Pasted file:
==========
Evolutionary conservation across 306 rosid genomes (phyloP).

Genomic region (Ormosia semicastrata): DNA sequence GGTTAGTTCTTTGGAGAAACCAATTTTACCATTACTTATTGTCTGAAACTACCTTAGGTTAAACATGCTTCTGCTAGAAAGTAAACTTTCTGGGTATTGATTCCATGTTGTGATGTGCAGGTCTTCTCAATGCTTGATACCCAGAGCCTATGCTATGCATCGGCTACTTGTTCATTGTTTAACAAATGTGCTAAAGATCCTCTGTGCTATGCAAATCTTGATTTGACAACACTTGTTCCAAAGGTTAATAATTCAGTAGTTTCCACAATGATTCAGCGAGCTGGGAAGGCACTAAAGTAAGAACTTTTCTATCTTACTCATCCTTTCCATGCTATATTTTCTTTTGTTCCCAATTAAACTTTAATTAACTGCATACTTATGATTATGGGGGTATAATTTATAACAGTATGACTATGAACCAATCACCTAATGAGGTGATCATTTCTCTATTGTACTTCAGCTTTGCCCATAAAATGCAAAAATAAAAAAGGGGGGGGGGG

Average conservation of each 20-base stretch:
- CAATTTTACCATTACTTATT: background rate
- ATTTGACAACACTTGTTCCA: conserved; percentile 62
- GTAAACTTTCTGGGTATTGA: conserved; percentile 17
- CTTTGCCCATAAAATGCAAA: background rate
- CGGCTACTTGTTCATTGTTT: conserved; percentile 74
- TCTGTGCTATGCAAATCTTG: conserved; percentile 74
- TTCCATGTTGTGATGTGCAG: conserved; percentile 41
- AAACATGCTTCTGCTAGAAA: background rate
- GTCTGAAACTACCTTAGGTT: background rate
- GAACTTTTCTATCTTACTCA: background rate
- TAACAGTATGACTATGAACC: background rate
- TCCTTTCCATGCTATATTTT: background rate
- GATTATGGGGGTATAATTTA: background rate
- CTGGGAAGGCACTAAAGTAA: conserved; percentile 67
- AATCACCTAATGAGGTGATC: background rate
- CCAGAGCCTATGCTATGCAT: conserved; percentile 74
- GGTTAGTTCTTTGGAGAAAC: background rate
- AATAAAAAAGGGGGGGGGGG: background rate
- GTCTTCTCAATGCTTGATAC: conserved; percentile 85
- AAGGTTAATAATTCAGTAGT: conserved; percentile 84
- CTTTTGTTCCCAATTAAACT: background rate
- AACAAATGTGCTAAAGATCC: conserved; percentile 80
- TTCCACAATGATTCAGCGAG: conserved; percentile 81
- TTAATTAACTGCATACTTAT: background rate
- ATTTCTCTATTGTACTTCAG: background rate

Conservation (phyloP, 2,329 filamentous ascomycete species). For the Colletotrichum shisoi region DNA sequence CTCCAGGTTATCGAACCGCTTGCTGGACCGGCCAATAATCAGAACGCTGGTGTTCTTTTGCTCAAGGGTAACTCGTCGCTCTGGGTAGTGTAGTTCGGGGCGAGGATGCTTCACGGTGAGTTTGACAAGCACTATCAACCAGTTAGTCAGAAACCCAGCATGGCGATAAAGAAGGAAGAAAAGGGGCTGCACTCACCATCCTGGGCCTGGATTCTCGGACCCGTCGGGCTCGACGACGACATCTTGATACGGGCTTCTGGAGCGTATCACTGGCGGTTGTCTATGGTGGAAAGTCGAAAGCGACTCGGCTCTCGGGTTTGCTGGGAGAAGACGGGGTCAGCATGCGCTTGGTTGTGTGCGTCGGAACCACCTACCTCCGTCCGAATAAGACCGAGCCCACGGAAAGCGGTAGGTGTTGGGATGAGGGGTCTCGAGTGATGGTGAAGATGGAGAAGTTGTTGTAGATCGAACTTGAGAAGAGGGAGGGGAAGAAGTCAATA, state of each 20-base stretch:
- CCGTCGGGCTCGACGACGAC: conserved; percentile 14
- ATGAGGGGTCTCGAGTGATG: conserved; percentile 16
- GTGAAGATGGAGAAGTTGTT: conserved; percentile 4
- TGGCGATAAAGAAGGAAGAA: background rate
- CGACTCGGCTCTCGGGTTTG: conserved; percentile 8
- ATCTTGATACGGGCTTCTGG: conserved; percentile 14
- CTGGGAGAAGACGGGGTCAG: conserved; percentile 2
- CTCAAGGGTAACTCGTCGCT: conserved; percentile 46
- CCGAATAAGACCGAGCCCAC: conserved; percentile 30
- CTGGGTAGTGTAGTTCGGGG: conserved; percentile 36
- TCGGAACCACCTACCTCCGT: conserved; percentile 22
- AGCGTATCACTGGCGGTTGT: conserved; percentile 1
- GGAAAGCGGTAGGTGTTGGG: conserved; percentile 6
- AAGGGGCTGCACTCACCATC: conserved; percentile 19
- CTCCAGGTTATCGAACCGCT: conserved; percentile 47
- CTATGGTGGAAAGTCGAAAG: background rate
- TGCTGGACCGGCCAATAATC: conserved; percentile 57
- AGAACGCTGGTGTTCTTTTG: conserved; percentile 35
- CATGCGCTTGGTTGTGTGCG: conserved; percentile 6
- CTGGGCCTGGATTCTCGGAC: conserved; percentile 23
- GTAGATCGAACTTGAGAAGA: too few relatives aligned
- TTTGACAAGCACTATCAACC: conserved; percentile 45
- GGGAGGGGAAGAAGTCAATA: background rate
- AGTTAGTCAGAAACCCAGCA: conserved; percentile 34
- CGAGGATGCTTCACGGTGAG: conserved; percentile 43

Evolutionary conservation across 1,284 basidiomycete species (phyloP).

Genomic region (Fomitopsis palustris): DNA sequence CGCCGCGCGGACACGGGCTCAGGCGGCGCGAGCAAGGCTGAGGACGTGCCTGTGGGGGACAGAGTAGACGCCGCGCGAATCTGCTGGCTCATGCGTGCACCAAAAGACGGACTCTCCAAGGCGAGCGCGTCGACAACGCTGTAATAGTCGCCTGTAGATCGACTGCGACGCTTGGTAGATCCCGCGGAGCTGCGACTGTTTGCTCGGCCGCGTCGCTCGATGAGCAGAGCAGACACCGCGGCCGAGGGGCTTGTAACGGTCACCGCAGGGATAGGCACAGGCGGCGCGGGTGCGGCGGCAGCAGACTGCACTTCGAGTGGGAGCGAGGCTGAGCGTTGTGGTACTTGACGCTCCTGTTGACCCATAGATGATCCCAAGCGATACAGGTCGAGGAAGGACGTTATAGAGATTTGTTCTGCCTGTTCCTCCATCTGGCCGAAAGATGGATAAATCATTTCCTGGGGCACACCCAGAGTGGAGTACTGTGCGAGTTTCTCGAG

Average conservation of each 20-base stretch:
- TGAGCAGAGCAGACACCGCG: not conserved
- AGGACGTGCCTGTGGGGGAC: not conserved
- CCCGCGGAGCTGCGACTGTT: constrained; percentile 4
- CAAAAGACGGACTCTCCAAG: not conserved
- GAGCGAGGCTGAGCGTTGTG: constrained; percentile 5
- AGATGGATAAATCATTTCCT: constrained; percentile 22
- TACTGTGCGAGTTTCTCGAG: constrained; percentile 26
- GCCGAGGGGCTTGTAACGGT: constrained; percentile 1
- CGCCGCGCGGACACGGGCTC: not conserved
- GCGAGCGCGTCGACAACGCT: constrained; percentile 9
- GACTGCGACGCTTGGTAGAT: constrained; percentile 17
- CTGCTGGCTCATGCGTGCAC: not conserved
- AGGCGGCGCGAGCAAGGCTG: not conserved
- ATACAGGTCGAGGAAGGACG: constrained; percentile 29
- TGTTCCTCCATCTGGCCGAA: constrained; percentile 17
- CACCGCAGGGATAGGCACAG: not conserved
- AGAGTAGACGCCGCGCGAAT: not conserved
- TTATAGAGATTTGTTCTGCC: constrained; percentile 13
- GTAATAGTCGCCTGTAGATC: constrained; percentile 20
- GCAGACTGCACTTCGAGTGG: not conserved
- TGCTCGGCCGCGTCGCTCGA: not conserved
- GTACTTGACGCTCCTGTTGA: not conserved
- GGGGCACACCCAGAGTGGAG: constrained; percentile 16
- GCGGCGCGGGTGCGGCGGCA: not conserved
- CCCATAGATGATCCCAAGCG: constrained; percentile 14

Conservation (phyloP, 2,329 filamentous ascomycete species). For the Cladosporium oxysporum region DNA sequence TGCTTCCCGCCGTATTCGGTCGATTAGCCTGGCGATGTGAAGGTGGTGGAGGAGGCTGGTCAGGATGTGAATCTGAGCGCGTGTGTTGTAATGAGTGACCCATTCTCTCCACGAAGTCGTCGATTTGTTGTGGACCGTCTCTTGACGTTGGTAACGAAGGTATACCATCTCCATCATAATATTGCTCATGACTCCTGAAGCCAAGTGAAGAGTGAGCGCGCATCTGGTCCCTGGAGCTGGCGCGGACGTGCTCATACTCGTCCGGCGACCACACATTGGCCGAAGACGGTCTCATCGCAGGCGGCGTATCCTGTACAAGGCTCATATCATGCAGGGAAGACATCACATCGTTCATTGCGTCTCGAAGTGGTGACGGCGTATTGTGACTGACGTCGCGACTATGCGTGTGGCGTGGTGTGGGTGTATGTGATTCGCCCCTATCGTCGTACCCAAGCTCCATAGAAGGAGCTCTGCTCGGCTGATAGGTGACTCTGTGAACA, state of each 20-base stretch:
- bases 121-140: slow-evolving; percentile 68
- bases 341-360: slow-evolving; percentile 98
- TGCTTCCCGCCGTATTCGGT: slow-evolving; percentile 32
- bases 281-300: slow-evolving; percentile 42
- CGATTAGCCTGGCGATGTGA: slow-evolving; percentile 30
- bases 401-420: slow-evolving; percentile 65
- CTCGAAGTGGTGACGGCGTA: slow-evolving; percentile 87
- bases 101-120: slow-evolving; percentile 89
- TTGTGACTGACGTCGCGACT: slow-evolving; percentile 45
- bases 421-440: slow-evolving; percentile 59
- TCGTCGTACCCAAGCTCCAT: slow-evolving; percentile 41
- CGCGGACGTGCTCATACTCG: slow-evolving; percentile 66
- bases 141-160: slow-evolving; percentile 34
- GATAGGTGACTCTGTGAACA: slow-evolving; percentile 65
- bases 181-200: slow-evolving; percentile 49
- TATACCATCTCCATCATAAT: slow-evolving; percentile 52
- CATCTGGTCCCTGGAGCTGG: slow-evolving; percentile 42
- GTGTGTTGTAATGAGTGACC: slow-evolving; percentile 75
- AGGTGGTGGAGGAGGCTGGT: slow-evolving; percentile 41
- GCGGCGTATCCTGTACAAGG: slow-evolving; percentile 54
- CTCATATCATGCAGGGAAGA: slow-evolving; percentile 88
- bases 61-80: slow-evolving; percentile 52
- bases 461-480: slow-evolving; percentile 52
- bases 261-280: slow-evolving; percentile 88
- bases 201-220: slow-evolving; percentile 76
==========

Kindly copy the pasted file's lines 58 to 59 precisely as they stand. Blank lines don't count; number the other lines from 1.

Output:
- TGAGCAGAGCAGACACCGCG: not conserved
- AGGACGTGCCTGTGGGGGAC: not conserved